Hot answers tagged memory
OBJS ACTIVE USE OBJ SIZE SLABS OBJ/SLAB CACHE SIZE NAME 146851887 146851887 12% 0.19K 6992947 21 27971788K dentry You say it's not because of disk caching, but clearly it is. My bet is that you have code that makes lots of fetches for files that do not exist and you get a ton of negative caching. Linux will remove these entries if it's ...
Did you run out of physical memory or did you run out of backing store? If the latter, swap would have let your system continue to operate normally even without any data being written to it! "[I]s there a reason I might not want to enable swap if I don't need it for normal operation?" Yes. Having swap available is necessary for the OS to make efficient use ...
It might be some internal kernel structures and filesystem/directory related stuff, still. This is also perfectly normal even though confusing; try to see what is the output from slabtopand cat /proc/meminfo.
If you have VMware Tools installed inside the VM then you can find this out with vmware-toolbox-cmd stat balloon More info here: http://www.vmware.com/pdf/vmware-tools-cli.pdf (And, well, you must have VMware Tools installed, otherwise ballooning won't work)
You don't need to do this. Linux will drop all caches if it needs the RAM for other purposes. See http://www.linuxatemyram.com/ and Why is Linux reporting "free" memory strangely? for more information.
I found at least one scenario where you can have too much ram. Admittedly this is a software limitation, not a hardware limitation. Java applications (like ElasticSearch) suffer when using more than 32GB of ram due to compressed object offsets. Additional Information: http://www.elasticsearch.org/guide/en/elasticsearch/guide/current/heap-sizing.html
Ugh, Java. :( First I'll give you the short answer: Yes, I think this could be a valid reason to run without a page file, knowing of course that you'll no longer be able to generate system crash dumps, and your machine will crash or destabilize to the point where you wish it would have crashed if you run out of memory. However, you just have to weigh the ...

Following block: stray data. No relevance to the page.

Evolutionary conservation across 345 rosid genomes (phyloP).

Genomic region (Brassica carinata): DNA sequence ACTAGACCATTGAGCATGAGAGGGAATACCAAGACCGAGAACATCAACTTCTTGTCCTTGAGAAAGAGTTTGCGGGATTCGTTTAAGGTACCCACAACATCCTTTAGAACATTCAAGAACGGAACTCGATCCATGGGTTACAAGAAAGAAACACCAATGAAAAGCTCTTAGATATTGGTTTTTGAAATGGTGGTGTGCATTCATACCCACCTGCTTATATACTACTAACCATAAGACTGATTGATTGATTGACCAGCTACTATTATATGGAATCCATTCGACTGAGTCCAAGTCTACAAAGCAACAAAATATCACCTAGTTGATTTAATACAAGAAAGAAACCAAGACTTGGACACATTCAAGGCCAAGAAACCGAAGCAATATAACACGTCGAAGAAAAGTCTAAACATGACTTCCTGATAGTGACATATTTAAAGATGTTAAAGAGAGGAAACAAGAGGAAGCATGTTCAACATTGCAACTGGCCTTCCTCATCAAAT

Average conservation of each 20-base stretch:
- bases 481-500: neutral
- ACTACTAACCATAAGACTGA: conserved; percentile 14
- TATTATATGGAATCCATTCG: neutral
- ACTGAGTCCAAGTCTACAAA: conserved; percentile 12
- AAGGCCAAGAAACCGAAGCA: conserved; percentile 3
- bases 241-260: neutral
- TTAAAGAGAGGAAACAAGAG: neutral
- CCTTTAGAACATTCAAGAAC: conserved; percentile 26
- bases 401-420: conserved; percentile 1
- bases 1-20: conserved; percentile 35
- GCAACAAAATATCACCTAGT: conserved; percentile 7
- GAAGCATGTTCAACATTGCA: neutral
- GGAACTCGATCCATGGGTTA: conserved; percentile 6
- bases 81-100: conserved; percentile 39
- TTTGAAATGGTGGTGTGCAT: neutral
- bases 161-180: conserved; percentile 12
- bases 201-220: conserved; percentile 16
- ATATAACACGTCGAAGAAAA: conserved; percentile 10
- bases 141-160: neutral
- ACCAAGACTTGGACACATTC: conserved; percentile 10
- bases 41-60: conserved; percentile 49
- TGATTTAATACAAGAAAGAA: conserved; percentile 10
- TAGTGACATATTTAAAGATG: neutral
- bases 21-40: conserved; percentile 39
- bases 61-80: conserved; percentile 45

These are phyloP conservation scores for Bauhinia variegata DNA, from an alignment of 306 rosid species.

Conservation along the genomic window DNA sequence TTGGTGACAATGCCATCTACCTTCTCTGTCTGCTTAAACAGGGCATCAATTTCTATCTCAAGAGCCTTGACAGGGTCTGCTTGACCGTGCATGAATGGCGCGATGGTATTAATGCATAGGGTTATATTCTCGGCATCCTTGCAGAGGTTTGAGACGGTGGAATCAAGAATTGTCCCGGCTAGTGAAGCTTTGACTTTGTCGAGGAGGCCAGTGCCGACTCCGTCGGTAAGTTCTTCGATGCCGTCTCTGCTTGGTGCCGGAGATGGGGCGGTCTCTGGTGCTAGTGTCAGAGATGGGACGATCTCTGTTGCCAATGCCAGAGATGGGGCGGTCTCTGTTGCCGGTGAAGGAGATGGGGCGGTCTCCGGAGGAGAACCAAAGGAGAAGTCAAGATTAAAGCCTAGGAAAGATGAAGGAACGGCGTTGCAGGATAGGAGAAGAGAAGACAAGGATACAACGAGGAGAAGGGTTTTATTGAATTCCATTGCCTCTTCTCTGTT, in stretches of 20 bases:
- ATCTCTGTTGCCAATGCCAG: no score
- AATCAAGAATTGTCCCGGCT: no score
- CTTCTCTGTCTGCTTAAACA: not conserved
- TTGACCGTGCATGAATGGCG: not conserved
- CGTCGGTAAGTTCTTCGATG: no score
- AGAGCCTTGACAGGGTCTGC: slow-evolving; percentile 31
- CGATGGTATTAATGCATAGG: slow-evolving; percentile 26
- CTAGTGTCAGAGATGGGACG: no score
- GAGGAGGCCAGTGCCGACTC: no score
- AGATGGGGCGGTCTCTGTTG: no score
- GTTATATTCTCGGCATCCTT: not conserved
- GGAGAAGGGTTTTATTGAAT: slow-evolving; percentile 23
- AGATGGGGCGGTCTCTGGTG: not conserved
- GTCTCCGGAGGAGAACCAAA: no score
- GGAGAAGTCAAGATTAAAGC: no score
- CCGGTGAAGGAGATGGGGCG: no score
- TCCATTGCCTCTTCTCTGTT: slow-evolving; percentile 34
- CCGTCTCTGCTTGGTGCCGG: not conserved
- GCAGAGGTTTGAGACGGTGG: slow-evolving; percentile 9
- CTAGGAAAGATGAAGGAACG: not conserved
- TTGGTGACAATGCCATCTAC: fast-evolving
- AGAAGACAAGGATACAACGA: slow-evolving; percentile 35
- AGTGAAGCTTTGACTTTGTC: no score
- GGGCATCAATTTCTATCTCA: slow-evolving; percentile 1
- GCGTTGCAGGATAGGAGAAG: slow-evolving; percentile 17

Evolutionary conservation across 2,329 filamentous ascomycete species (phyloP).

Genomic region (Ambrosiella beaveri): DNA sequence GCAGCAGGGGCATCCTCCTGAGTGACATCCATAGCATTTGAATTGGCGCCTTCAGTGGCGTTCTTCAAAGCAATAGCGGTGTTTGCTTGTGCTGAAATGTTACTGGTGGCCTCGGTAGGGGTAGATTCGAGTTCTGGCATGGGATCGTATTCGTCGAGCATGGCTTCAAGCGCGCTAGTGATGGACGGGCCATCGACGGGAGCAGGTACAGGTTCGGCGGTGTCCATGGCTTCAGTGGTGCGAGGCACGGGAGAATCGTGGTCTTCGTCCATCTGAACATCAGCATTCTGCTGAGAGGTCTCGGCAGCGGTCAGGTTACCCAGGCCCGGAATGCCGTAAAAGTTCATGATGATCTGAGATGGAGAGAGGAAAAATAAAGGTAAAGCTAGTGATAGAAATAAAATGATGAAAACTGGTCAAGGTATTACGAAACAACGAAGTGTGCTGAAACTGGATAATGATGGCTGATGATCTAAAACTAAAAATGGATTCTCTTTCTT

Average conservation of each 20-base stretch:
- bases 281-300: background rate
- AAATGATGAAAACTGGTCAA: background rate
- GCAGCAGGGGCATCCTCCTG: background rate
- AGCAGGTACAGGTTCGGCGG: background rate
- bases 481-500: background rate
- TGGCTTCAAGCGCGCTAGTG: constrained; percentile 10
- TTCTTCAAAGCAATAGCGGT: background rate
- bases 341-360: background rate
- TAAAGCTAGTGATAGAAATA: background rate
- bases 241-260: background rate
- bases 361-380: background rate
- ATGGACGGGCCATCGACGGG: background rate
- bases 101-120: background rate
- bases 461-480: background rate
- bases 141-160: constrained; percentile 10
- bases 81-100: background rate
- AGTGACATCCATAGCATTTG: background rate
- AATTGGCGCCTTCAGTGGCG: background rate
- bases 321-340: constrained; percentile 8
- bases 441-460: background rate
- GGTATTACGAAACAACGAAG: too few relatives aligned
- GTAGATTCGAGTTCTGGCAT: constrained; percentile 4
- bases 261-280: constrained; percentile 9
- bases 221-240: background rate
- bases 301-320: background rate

Is it safe to assume that the fault lies somewhere in my server configuration and has nothing to do with the code itself? No. The problem is most likely your code. Or your database. Or the interaction between the two.
The reason your shell seems to hang when you run sudo /etc/cron.daily/apt is the call to random_sleep(). If you comment it out (on my Ubuntu 14.04, it was line 425), you can at least confirm that the script works when you run it interactively.
I was looking for more clear description about buffer and i found in "Professional Linux® Kernel Architecture 2008" Chapter 16: Page and Buffer Cache Interaction Setting up a link between pages and buffers serves little purpose if there are no benefits for other parts of the kernel. As already noted, some transfer operations to and from block devices may ...
I think the key is that you need to know what memory your process is going to need. If you're using EC2 that means you've picked an instance size that will cover some workload; often I've seen that workload is only one process/service. Adding a bunch of swap is cheap but you need to know when/why it's using that swap. Too often I see answers here that say; ...
Your heap settings configure 4gigs not 2 - that's what the Xms4096m -Xmx4096m are telling you. Perm size adds another 200 megs. your New size (the amount that young gen grabs onto in a single operation) is very high - usually this number is between 64m and 256m - giving generation space to roam up and down the young heap. So the fact that you see 3.9g ...
Can't you just see how much vmmemsty.sys is using?
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